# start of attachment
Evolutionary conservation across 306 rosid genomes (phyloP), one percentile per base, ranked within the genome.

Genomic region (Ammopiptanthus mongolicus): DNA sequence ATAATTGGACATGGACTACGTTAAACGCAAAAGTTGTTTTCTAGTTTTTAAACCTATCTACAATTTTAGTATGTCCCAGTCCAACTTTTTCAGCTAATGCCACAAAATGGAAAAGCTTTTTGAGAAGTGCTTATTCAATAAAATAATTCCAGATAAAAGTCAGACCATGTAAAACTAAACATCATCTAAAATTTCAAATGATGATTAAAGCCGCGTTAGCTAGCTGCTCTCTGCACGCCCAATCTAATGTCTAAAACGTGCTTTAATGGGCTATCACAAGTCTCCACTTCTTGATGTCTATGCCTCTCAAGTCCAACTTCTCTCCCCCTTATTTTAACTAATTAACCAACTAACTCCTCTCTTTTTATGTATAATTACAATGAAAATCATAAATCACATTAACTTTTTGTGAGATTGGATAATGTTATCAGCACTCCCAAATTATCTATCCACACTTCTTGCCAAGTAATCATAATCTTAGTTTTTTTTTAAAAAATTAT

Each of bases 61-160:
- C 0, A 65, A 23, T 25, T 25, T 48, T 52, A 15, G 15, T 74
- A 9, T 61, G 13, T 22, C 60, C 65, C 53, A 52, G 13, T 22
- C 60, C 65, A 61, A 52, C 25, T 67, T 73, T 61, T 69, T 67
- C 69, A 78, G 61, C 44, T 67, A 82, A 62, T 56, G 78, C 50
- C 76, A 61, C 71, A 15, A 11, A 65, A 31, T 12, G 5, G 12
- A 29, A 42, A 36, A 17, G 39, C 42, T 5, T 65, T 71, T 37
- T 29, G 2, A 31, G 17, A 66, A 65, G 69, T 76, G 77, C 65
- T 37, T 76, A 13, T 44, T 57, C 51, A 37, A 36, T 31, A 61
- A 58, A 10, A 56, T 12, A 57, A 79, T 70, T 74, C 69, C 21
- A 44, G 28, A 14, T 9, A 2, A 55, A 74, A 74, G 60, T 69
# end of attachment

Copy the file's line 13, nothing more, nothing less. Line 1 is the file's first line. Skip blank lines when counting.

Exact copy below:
- A 44, G 28, A 14, T 9, A 2, A 55, A 74, A 74, G 60, T 69